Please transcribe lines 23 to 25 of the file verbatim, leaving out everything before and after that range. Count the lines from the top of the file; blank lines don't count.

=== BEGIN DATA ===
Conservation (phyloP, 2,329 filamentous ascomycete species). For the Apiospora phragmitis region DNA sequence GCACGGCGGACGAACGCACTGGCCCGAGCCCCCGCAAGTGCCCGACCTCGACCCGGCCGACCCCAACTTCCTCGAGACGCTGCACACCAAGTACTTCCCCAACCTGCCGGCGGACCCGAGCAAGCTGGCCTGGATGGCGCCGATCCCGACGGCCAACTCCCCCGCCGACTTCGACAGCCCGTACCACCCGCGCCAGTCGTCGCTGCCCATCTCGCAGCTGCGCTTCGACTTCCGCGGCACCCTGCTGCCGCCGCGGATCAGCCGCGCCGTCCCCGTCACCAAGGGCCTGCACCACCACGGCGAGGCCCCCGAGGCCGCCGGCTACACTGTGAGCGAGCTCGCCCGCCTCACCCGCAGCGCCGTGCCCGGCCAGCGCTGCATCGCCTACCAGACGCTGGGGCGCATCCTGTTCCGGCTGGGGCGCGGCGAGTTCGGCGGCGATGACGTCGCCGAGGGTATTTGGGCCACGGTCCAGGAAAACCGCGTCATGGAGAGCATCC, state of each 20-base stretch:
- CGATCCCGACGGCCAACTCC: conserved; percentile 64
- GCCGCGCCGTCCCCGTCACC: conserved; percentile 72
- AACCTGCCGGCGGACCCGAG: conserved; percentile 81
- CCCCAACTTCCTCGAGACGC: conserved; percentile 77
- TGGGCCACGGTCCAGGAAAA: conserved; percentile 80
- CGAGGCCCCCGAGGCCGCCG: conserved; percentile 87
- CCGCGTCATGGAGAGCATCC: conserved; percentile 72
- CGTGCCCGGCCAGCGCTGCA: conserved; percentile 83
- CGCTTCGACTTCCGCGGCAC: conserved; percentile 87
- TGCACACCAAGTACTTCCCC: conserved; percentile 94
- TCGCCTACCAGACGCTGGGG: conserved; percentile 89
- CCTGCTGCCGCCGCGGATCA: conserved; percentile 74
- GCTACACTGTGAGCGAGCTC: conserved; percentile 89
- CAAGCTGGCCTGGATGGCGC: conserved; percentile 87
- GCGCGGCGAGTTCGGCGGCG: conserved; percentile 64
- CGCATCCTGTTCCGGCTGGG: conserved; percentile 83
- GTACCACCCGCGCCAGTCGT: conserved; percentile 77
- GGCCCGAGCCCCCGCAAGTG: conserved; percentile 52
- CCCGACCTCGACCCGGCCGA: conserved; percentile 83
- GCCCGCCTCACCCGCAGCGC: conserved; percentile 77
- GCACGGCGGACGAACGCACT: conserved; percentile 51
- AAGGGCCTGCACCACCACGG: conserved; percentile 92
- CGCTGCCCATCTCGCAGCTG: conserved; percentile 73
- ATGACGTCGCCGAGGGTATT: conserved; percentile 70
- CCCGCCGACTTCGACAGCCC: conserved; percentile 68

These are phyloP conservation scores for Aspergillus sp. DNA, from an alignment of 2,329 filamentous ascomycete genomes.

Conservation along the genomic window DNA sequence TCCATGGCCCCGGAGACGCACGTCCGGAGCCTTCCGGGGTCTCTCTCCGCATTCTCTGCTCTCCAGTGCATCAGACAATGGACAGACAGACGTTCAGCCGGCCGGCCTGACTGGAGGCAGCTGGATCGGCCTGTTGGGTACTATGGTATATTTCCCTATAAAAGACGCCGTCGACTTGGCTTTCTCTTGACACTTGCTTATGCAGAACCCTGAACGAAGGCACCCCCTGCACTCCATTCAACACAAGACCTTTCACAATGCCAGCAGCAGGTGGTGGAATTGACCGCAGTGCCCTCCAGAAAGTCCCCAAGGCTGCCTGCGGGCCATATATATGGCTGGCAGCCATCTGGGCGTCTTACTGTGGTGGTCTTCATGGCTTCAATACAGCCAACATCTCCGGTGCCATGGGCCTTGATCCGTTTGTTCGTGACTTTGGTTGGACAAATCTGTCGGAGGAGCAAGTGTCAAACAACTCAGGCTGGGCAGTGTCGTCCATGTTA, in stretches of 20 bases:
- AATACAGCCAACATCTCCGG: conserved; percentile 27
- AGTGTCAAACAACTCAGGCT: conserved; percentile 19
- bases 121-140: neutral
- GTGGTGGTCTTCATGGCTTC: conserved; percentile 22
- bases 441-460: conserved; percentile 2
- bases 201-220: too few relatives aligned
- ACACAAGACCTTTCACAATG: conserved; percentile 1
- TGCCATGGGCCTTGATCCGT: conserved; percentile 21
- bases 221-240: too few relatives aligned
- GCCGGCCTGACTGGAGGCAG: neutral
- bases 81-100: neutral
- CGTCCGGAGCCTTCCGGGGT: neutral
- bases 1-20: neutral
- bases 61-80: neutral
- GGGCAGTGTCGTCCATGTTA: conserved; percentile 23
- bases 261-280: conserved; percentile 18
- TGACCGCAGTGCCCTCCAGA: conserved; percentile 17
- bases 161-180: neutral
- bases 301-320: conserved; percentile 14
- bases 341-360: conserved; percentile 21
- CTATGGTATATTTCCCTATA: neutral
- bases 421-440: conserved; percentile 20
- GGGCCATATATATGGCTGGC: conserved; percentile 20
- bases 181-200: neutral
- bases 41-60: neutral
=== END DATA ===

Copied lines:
- AAGGGCCTGCACCACCACGG: conserved; percentile 92
- CGCTGCCCATCTCGCAGCTG: conserved; percentile 73
- ATGACGTCGCCGAGGGTATT: conserved; percentile 70